"My Republican opponents need to tell the people of New Hampshire where they stand," said Hodes in a media release. "Would they put New Hampshire's Seacoast region at risk by allowing offshore drilling, or will they stand up to big oil for New Hampshire?"

Rep. Mark Kirk, an Illinois Republican running for the Senate, has trumpeted his efforts to limit pollution from a BP refinery on Lake Michigan. Kirk, along with many other Illinois politicians, applied pressure in 2007 after federal regulators agreed to increase discharge limits for BP's Whiting refinery.

State Treasurer Alexi Giannoulias, a Democrat, has disputed Kirk's claims of success.

"Congressman Kirk claims he 'stopped' BP from polluting Lake Michigan," said Jack Darin, president of the Illinois chapter of the Sierra Club, in a release from the Giannoulias campaign. "Unfortunately, nobody 'stopped BP' from polluting our drinking water -- Indiana ignored Kirk's protests and gave BP a permit for the pollution. Sure, he took a boat ride and held a press conference for the cameras, but in the end, big oil won."

The protection of the Great Lakes also has emerged as an issue in Wisconsin's U.S. Senate race.

Sen. Russ Feingold, D-Wisconsin, and the Democratic Senatorial Campaign Committee attacked Republican challenger Ron Johnson for owning stock in BP. Johnson defended the holdings as normal for anyone with an investment portfolio and announced plans to put all of his investments into a blind trust.

Last week, Feingold released a television ad that alleged Johnson supports allowing drilling in the Great Lakes.

"I said no to drilling in our Great Lakes. But one opponent, Ron Johnson, disagrees," says Feingold in the ad. "He's willing to hand over the Great Lakes to the oil companies, threatening Wisconsin's economy and a way of life for generations of Wisconsin families."

Johnson has responded with his own ad.

"Ron Johnson opposes drilling in the Great Lakes and Russ Feingold knows it," Johnson said in the spot. "Great Lakes drilling's already illegal and Feingold knows that too, because he voted against the law that protected our lakes."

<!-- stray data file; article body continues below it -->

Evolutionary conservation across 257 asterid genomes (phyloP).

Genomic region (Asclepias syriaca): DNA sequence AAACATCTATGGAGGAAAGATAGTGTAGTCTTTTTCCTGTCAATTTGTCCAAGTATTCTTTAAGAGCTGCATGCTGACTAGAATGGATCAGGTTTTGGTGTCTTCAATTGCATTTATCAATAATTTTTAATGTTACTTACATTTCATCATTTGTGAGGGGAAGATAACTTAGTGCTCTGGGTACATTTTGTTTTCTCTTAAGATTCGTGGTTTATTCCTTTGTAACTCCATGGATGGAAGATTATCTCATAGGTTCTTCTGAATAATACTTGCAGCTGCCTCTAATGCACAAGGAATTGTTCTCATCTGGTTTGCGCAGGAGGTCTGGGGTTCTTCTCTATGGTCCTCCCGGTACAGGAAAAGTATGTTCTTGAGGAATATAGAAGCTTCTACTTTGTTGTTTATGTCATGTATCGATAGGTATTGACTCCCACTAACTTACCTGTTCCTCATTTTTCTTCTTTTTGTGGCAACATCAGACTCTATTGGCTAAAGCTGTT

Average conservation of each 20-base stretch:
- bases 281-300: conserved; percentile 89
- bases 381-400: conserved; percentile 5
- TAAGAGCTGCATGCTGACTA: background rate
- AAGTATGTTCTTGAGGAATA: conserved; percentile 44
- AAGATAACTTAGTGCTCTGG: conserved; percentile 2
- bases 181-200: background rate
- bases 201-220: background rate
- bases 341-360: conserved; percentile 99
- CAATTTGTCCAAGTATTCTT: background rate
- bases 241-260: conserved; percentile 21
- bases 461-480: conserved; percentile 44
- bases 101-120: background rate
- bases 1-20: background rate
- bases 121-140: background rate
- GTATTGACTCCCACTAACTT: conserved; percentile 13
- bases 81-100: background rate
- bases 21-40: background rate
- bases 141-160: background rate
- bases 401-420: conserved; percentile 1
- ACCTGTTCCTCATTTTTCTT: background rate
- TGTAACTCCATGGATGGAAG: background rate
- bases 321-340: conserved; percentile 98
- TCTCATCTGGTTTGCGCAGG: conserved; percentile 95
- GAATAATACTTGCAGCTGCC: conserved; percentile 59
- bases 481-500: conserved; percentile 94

While Feingold did vote against the larger bill that ultimately codified the ban on drilling in the Great Lakes, he did so because of objections to other provisions of the bill and had co-sponsored efforts to enact such a ban in the past.

Attacks accusing opponents of favoring "big oil" have become common as the spill continues to dominate the news cycle.

Missouri secretary of state and Democratic Senate candidate Robin Carnahan as charged that Rep. Roy Blunt, R-Missouri, is too close to oil companies.

Connecticut Senate candidates Linda McMahon, a Republican, and Richard Blumenthal, a Democrat, have sparred over family investments in energy companies, including firms with connections to Iran.

There are risks to invoking the oil spill. Nationally, Democrats have failed to convert the alarm caused by the spill into momentum for cap-and-trade proposals.

In campaigning, Duffy said that candidates must be careful to be "getting caught by voters politicizing it" and displaying "a lack of subtlety."

"The only risk is overstating it or not being truthful about it," Duffy said. "Either not being truthful about your opponent's position or making an allegation that isn't credible. One of the lines in Feingold's ad I thought was a little over the top [was] about when he said that his opponent wanted to hand over the Great Lakes to oil companies. That's not an entirely credible statement."

Maryland Gov. Martin O'Malley, a Democrat facing a challenge from former Republican Gov. Robert Ehrlich, said this week that his campaign erred in referencing the oil spill in a controversial radio ad. The ad, attacking Ehrlich's connections to a firm that has lobbied for oil companies, was criticized for invoking the disaster in the Gulf.

"The ad did mention the fact that oil was coming ashore in the Gulf, probably something the ad didn't need to do and shouldn't have done because it allowed the former governor to claim that we were making claims that he was associated with BP, which we never have," said O'Malley on WTOP radio's "Ask the Governor" program. "What we should not have mentioned was that the oil spill was going on in that ad and that was a tactical mistake that my campaign made."